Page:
Globe Trot
Secretary of State John Kerry meets with Pakistan Prime Minister Nawaz Sharif.
Associated Press/Photo by Cliff Owen
Secretary of State John Kerry meets with Pakistan Prime Minister Nawaz Sharif.

Globe Trot: Throwing money at America’s popularity problem


PAKISTAN: Where in the world do people dislike America most? Pakistan, according to Pew surveys. Now the United States plans to resume $1.5 billion in economic and military assistance to Pakistan, saying tensions have eased since the 2011 U.S. raid inside Pakistan that killed Osama bin Laden. 

The funds may make their way to continued support for textbooks in Pakistan’s government schools that call for jihad against Christians and Hindus. 

ITALY: As Europeans work to grapple with the spike in mass Mediterranean migrations—highlighted by the early October deaths of over 350 when a boat of refugees capsized off the coast of Lampedusa—African leaders are notably silent

We see you’ve been enjoying the content on our exclusive member website. Ready to get unlimited access to all of WORLD’s member content?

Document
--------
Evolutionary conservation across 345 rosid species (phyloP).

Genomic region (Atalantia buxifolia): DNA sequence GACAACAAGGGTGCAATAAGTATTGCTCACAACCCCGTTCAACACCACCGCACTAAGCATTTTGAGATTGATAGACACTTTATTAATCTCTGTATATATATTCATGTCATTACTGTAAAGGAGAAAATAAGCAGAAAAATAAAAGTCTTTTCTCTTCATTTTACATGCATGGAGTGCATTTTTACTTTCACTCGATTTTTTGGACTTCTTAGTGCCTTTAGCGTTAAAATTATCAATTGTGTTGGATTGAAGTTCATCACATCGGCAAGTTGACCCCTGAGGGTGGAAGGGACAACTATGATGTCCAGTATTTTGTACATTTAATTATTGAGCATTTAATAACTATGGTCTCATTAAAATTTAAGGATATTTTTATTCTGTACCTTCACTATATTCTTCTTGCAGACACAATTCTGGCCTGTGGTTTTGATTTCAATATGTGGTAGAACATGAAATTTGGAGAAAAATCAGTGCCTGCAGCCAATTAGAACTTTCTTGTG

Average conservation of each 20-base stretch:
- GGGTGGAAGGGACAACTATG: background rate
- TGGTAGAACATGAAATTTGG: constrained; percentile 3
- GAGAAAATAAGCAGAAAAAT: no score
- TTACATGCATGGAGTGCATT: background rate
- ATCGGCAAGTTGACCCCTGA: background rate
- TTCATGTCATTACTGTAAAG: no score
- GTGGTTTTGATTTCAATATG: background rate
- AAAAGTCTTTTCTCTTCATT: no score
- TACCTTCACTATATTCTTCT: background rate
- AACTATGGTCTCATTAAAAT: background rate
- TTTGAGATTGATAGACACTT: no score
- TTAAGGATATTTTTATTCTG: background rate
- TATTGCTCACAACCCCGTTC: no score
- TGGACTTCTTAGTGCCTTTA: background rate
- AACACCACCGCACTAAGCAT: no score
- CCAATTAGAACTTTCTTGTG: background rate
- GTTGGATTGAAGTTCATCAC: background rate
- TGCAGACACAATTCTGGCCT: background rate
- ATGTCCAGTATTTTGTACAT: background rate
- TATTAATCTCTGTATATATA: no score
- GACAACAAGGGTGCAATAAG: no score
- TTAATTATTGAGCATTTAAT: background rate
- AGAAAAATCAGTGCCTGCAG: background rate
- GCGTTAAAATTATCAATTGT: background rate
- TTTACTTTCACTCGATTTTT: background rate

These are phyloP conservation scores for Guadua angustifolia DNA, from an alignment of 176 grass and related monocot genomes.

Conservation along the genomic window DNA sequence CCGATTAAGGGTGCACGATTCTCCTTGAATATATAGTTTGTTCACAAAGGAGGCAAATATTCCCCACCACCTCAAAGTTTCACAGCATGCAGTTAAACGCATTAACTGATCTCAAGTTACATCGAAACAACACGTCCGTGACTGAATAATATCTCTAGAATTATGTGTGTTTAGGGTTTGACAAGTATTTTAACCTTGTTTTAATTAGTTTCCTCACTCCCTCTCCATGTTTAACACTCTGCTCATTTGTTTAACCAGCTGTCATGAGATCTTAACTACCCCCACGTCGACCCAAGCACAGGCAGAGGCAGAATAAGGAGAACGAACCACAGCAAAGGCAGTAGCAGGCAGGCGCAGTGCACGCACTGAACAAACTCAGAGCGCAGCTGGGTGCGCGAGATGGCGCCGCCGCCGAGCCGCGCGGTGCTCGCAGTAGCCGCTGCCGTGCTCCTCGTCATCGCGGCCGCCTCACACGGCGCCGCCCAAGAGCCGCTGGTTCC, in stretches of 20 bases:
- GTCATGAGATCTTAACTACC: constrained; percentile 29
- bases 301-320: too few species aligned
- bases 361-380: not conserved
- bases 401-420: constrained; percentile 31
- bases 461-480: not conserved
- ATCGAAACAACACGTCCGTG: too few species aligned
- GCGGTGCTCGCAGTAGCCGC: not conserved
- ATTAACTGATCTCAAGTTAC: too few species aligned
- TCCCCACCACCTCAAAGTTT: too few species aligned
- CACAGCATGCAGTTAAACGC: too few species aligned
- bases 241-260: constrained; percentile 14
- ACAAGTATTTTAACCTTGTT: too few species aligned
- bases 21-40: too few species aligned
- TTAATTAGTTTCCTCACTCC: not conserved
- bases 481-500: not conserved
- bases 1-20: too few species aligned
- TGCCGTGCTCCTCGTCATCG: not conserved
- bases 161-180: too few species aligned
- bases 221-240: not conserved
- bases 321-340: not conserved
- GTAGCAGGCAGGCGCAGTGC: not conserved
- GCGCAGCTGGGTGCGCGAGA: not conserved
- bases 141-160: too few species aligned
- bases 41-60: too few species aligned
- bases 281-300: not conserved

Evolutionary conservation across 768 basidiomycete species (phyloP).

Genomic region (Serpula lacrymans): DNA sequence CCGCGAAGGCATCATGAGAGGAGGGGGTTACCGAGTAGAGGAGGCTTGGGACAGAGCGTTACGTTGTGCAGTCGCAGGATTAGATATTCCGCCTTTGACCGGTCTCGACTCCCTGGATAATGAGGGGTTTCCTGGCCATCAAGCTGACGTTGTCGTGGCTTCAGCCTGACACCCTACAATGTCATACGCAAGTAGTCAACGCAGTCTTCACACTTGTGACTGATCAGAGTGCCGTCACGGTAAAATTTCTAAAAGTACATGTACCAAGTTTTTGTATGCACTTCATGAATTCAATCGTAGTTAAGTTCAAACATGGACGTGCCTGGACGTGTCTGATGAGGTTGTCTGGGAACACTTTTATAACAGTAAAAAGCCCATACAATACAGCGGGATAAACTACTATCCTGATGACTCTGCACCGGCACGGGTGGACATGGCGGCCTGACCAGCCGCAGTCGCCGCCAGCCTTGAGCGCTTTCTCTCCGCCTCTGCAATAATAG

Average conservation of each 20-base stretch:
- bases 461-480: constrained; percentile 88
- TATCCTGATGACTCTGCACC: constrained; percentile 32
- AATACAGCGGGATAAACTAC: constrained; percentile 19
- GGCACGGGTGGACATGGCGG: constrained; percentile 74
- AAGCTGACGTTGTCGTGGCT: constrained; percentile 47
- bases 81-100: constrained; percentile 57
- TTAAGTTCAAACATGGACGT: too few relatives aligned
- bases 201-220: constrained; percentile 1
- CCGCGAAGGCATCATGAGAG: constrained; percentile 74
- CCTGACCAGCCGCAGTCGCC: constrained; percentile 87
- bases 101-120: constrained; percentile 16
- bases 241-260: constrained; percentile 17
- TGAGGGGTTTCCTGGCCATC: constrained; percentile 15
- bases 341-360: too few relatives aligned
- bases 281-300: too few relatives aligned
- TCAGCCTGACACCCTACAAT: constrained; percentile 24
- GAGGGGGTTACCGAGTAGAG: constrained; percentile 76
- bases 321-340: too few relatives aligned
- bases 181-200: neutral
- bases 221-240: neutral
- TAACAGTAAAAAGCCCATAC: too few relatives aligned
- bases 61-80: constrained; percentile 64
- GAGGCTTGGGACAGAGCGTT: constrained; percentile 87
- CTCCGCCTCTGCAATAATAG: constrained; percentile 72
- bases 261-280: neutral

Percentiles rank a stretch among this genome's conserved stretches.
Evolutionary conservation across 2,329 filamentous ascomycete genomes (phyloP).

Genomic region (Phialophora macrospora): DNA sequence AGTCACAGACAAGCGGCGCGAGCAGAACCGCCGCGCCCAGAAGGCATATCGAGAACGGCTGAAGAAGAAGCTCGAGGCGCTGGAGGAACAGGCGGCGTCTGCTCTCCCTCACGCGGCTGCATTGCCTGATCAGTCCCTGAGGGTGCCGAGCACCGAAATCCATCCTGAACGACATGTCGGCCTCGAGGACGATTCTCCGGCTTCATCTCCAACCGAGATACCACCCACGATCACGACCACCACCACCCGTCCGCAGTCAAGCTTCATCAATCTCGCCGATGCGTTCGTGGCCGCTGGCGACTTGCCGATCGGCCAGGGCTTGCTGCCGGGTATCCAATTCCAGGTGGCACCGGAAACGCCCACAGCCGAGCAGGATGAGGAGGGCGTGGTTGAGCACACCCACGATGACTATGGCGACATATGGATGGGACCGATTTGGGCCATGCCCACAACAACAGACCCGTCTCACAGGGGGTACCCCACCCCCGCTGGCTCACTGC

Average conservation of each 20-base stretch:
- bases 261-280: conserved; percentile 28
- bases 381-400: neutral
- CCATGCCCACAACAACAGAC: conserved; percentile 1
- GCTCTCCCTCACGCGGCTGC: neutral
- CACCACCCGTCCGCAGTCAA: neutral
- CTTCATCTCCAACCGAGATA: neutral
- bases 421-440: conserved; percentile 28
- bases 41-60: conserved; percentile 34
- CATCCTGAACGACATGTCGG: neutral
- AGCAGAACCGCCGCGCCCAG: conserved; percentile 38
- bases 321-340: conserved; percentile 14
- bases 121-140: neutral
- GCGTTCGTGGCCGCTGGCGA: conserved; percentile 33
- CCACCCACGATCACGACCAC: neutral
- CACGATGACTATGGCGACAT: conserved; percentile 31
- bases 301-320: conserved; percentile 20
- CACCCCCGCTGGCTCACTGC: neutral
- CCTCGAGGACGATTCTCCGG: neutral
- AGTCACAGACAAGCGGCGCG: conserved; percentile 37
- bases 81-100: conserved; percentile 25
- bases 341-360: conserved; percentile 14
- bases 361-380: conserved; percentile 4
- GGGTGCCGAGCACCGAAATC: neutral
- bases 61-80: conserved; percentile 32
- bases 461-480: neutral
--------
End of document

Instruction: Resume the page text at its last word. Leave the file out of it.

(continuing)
Get your risk-free, 30-Day FREE Trial Membership right now.
(Don’t worry. It only takes a sec—and you don’t have to give us payment information right now.)

Get your risk-free, 30-Day FREE Trial Membership right now.

Migrants attempting sea crossings from north Africa (largely Libya) have jumped from about 15,000 in 2012 to over 32,000 so far this year.

FRANCE: Secretary of State John Kerry arrives in Paris, with espionage topping the agenda. French foreign minister Laurent Fabius said he summoned the U.S. ambassador to France to respond to a story published in Le Monde that alleges the NSA engages in widespread recording of French phone calls and text messages. 

HUNGER: The 2013 Hunger Index out this week shows 23 out of 120 countries tracked have made “significant” progress in reducing hunger. Angola, Ethiopia, Malawi, and Niger, along with Bangladesh, Cambodia, Thailand, and Vietnam are among the most improved. 

AFGHANISTAN: The United States’ rocky relationship with Kyrgyzstan is coming to a close as the Pentagon announced Friday it’s handing over the massive transit base at Manas. The U.S. has been paying $60 million a year in rent (plus $100 million in other aid) in a corruption-riddled deal to get needed materiel into Afghanistan. “It became too complicated,” a defense official told Foreign Policy magazine. “The juice wasn’t worth the squeeze.”


You must be a WORLD member to post comments.

    Keep Reading


    Job-seeker friendly

    Southern California churches reach the unemployed through job fairs